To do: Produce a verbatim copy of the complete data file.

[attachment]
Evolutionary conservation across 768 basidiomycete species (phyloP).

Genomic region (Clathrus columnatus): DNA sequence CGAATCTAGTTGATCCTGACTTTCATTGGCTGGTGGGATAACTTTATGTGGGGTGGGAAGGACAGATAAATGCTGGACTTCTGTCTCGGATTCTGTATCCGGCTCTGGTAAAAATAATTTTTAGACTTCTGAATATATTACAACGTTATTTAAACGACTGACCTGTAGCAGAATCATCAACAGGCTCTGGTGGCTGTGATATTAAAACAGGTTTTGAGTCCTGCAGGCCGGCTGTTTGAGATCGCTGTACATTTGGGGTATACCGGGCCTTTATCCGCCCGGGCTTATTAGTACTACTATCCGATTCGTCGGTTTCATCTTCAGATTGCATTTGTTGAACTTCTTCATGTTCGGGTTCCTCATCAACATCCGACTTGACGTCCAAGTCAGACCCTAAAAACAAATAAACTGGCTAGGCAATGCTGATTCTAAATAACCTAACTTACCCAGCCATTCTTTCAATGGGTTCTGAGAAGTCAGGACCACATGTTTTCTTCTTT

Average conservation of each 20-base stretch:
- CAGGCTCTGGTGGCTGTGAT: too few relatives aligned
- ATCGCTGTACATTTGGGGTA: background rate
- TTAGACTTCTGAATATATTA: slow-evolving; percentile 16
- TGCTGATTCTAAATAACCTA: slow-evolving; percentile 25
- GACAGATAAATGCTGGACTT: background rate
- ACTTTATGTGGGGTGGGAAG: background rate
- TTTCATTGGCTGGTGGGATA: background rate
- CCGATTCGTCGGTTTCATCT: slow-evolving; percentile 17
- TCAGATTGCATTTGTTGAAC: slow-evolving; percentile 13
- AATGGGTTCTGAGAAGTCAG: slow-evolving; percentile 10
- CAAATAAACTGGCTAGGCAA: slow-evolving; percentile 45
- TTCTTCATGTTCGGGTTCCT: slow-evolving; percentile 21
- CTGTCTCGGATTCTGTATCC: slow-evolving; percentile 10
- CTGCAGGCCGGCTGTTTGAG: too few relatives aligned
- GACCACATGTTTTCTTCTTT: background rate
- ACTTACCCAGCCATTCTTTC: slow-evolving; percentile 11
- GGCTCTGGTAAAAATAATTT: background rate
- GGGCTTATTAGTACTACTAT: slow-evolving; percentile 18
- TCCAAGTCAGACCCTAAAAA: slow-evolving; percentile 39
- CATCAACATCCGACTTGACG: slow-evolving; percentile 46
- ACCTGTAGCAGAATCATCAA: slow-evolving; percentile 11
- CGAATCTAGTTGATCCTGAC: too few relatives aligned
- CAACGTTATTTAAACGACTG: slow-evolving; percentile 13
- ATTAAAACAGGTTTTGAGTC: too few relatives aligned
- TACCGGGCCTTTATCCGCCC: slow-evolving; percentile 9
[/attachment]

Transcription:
Evolutionary conservation across 768 basidiomycete species (phyloP).

Genomic region (Clathrus columnatus): DNA sequence CGAATCTAGTTGATCCTGACTTTCATTGGCTGGTGGGATAACTTTATGTGGGGTGGGAAGGACAGATAAATGCTGGACTTCTGTCTCGGATTCTGTATCCGGCTCTGGTAAAAATAATTTTTAGACTTCTGAATATATTACAACGTTATTTAAACGACTGACCTGTAGCAGAATCATCAACAGGCTCTGGTGGCTGTGATATTAAAACAGGTTTTGAGTCCTGCAGGCCGGCTGTTTGAGATCGCTGTACATTTGGGGTATACCGGGCCTTTATCCGCCCGGGCTTATTAGTACTACTATCCGATTCGTCGGTTTCATCTTCAGATTGCATTTGTTGAACTTCTTCATGTTCGGGTTCCTCATCAACATCCGACTTGACGTCCAAGTCAGACCCTAAAAACAAATAAACTGGCTAGGCAATGCTGATTCTAAATAACCTAACTTACCCAGCCATTCTTTCAATGGGTTCTGAGAAGTCAGGACCACATGTTTTCTTCTTT

Average conservation of each 20-base stretch:
- CAGGCTCTGGTGGCTGTGAT: too few relatives aligned
- ATCGCTGTACATTTGGGGTA: background rate
- TTAGACTTCTGAATATATTA: slow-evolving; percentile 16
- TGCTGATTCTAAATAACCTA: slow-evolving; percentile 25
- GACAGATAAATGCTGGACTT: background rate
- ACTTTATGTGGGGTGGGAAG: background rate
- TTTCATTGGCTGGTGGGATA: background rate
- CCGATTCGTCGGTTTCATCT: slow-evolving; percentile 17
- TCAGATTGCATTTGTTGAAC: slow-evolving; percentile 13
- AATGGGTTCTGAGAAGTCAG: slow-evolving; percentile 10
- CAAATAAACTGGCTAGGCAA: slow-evolving; percentile 45
- TTCTTCATGTTCGGGTTCCT: slow-evolving; percentile 21
- CTGTCTCGGATTCTGTATCC: slow-evolving; percentile 10
- CTGCAGGCCGGCTGTTTGAG: too few relatives aligned
- GACCACATGTTTTCTTCTTT: background rate
- ACTTACCCAGCCATTCTTTC: slow-evolving; percentile 11
- GGCTCTGGTAAAAATAATTT: background rate
- GGGCTTATTAGTACTACTAT: slow-evolving; percentile 18
- TCCAAGTCAGACCCTAAAAA: slow-evolving; percentile 39
- CATCAACATCCGACTTGACG: slow-evolving; percentile 46
- ACCTGTAGCAGAATCATCAA: slow-evolving; percentile 11
- CGAATCTAGTTGATCCTGAC: too few relatives aligned
- CAACGTTATTTAAACGACTG: slow-evolving; percentile 13
- ATTAAAACAGGTTTTGAGTC: too few relatives aligned
- TACCGGGCCTTTATCCGCCC: slow-evolving; percentile 9